But that is not a Christian love. The Holy John Chrysostomos summed it up nicely when he said, “Show me a Christian who is not concerned about the salvation of his neighbor and I will show you no Christian.” In other words, Christian love compels us to admonish others for the sake of their salvation. It stems from our general duty to care for others. If we heard, for example, that someone was physically sick, wouldn’t we be eager to call and ask about them? Or better yet, to visit them and speak a compassionate word? If we are this sensitive to one another’s physical sicknesses, how much more sensitive should we be towards one another’s spiritual sicknesses, which, after all, are much more dangerous and life threatening?
When a person tells us they are living in sin, we cannot simply pretend everything is okay and turn a blind eye. Instead, we must find a way to accept the person while making clear we don’t accept the sin just as our Lord Jesus Christ did when He told both the paralytic and the sinful woman, “Sin no more” (Jn 5:14, 8:11).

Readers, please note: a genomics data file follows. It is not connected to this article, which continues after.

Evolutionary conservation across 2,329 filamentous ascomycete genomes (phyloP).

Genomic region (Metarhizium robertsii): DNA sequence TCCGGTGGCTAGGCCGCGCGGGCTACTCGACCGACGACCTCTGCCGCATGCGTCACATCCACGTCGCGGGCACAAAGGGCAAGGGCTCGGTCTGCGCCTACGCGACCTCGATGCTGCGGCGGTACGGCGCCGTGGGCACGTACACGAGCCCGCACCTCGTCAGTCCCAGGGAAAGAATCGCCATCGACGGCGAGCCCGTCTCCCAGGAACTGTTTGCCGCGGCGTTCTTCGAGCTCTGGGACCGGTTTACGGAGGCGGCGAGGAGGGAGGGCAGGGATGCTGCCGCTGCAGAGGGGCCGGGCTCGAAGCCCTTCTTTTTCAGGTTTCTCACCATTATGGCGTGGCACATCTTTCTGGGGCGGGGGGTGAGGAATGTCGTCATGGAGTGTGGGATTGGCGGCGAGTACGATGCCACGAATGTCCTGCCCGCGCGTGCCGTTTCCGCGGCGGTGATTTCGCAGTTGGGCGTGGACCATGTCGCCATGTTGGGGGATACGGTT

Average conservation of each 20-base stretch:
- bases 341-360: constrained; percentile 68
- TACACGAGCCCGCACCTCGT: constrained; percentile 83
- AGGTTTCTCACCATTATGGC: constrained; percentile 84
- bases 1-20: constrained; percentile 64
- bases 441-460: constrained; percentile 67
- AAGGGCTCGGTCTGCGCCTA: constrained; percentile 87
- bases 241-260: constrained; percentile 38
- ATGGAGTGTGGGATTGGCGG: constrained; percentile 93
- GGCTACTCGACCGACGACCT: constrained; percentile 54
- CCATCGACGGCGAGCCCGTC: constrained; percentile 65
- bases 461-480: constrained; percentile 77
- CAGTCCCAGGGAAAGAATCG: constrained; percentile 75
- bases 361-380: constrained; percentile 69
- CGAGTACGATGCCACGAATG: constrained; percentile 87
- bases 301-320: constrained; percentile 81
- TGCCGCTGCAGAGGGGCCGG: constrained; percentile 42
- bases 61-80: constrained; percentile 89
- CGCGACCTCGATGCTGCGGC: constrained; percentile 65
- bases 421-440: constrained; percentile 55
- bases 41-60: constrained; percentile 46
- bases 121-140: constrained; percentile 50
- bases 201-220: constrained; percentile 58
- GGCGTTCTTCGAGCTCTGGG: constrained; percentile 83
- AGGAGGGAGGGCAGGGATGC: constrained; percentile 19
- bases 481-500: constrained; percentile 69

Throughout the Holy Scripture, we are reminded of our duty to admonish one another. In his prophetic book, the Holy Prophet Daniel said, “Those who are wise shall shine like the brightness of the firmament, and those who turn many to righteousness like the stars forever and ever” (Da 12:3). What a beautiful promise found here in the OT! “Those who turn many to righteousness” will shine like the stars forever and ever. Later, in the NT, the Holy Apostle John teaches us, “If anyone sees his brother sinning a sin which does not lead to death, he will ask, and He will give him life for those who commit sin not leading to death” (1 Jn 5:16). Where is the focus in this verse? It is on the man who sees his brother committing sin and works to remedy it. This is love, brothers and sisters, not simply to see sin and ignore it. Consider what the Holy Apostle James says on exactly this topic in the final verse of his epistle:
Brethren, if anyone among you wanders from the truth, and someone turns him back, let him know that he who turns a sinner from the error of his way will save a soul from death and cover a multitude of sins (Jas 5:19–20).